It’s the Wild West out here. Growing up in the rumble and tumble really does a number on you. Folk music for folks crawling out of the ashes of Rock and Roll. This ain't country, but we do love this Country, so be it.
One by one we can resist other people's agendas for our own lives. Let us find others who enjoy this sound, and have fun! Praise God the one and only.
My post-2020 intervention came early when East Bay Area natives “Brad and Tre” released Music videos located in the Bay area, closing out this ever-tumultuous year of corona and quarantine, putting a cap on my melancholia. At a time when many feel fearful and directionless, unsure of what the future holds while simultaneously seeing livelihoods turn upside-down and backwards, this new sound was everything I didn’t know I needed to hear.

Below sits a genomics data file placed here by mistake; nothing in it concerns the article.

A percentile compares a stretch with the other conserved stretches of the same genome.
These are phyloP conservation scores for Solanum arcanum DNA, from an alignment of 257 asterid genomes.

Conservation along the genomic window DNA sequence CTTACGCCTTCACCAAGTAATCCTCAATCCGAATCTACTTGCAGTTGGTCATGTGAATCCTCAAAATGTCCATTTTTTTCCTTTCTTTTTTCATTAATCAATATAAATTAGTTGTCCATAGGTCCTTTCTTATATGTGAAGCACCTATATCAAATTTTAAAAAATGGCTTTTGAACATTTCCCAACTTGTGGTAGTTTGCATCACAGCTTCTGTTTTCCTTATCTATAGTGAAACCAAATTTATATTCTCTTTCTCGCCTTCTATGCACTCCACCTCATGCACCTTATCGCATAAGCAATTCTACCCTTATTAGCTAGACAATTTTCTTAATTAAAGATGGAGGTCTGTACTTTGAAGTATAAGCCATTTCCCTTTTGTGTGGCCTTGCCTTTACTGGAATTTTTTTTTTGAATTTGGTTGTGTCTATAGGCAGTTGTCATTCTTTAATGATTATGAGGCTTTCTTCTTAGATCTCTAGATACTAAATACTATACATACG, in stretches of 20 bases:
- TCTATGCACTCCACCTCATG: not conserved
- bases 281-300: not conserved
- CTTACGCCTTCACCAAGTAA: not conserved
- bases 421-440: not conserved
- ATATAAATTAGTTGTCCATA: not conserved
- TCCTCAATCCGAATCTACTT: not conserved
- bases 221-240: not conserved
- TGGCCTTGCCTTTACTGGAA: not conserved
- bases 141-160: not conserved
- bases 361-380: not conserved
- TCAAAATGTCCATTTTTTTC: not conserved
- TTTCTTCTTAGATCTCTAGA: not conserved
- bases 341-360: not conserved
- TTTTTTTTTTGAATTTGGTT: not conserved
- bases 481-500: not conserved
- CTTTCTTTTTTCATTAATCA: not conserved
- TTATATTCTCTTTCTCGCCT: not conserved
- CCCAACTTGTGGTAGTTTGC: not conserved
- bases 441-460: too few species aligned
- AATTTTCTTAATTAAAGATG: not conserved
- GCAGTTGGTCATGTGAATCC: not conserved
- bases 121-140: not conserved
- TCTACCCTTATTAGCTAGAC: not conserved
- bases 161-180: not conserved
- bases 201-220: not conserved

Guitar music used to be a living thing. A tool regular people used to tell stories about their lives. Slowly and steadily, it great into an industry. Slowly and steadily, the manufactured nature of arena-folk, posing rock stars and assembly-line pop stars, makes interest in guitar music die down. The fad is over. Perhaps, it’s time we return to music’s original intent.
In the hands of marketing virtuosos of the likes that brought MTV into every living room during the 80s and 90s, the grassroots folk of Brad and Tre could be grown into a phenomenon comparable to Beck or Alanis Morissette. Their songs are simple, memorable, and as long as people have lives that weigh heavy on their souls, many should feel a kinship to this duo.
Without the big marketing machine behind them, we can take this for what it is. Brad and Tre are two friends that make acoustic music that sometimes veers towards folk punk. They record their videos in parking lots, wearing their street clothes. They write songs about their ordinary lives, centred around topics that few modern writers want to touch. The vocals are brilliantly executed, and there’s no gimmick in sight.